Limits in Creativity make for Uniqueness

Dustin over at Lifehack has had two interesting posts about Limits and Creativity. They have been so interesting that I have had to comment on them. Please read them first if you can by clicking the link above. I’ll do my best to give a general synopsis though.

Maybe I can best explain Dustin’s idea by stating his conclusion.

So many people ignore their creative urges, feeling that they are too limited to “really” be creative – the lack experience, time, training, money, whatever. So I want to rethink our relationship with limits, to recognize that the people who are most creative are not the people who were least limited but the people who embraced and drew inspiration from their limits.

His conclusion is that we can generate limitless creativity in our limits because… well, because inspiration is the final key.

We are all unique and all inspired in different ways. Whatever your craft or form of creativity you are still creating something and still being creative. Limits may make you think that everyone is churning out the same stuff within a small area. Yet, if you think about it an exact copy is still an interpretation of what the author saw in the original.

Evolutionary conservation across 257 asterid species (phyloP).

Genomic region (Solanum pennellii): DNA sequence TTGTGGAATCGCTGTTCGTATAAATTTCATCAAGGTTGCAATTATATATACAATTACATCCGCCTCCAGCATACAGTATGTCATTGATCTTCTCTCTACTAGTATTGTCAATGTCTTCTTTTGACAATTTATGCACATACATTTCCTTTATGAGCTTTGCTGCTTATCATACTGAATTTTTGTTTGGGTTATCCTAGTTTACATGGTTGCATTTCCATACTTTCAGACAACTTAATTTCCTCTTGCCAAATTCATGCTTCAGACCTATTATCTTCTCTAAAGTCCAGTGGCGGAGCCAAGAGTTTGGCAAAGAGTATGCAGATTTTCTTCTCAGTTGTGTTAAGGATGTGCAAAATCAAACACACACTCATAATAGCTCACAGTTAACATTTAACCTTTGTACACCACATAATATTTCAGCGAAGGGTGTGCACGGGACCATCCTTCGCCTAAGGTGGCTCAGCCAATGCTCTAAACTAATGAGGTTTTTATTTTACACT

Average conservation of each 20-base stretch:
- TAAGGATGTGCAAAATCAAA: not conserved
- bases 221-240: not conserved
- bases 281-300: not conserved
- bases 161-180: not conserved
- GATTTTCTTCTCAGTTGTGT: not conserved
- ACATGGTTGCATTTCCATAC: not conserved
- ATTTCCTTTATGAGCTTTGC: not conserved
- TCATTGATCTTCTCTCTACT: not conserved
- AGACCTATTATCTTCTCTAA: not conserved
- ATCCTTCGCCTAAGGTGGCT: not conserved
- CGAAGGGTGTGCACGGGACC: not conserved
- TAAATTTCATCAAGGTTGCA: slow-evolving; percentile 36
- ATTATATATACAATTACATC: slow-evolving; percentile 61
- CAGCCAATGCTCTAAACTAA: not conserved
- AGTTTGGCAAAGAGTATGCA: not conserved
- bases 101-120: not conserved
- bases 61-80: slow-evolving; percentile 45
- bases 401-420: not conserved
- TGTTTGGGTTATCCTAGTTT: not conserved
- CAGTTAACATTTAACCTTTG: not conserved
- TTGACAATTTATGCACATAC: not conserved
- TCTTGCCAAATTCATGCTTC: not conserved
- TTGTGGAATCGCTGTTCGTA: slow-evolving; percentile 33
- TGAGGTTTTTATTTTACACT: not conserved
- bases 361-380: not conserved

When I think about this in my own life I think about my experience with drawing.

I had a period in my college years where I was inspired to learn and get good at drawing. To do this I looked up all kinds of things on the internet and bought a few books and drawing supplies and just went to town.

The experience was quite eye opening to me. I found out that after learning a few techniques and gaining some practice I could copy other drawings quite well. No, I didn’t trace them. I copied them by sight. I learned the fundamentals, things like proportions and perspective, and learned to copy quite well. Yet, when I tried to draw things from my own mind I had trouble drawing them well.

There are reasons why this occurs for nearly everyone. And certainly people who can create things from their imagination have a great talent in their own right. But that doesn’t mean that people who don’t have that skill can’t excel in their creativity.

Michelangelo painted the Sistine Chapel. Da Vinci painted the Mona Lisa. One imagined. One copied. Are either one less creative than the other?

This all comes back to Dustin’s conclusion…

Don’t stifle your creative urges because you feel you are limited. Let them be free. Start creating with whatever you have and start experiencing the pure joy that comes from something you have created with your own hands…

Comments

  1. Napoleon Hill talks about two types of creativity. The “synthetic imagination” is involved in re-expressing existing ideas in novel and productive ways. Nothing totally new, but a new breath of life and utility. “Creative imagination” is much more rare and addresses the genesis of something truly new.

    I think this is another great way of expressing the same idea as that found in this post. Just because you don’t possess an innate talent for “creative imagination” – and few people do – doesn’t mean you can’t make a meaningful contribution through your “synthetic imagination.”

    Cheers,
    Adam

    • Thanks Adam,

      I appreciate that comment. I still do see my synthetic imagination ability as something really helpful and good. It has gotten me a long way in my life.

      Cheers,
      Jeremy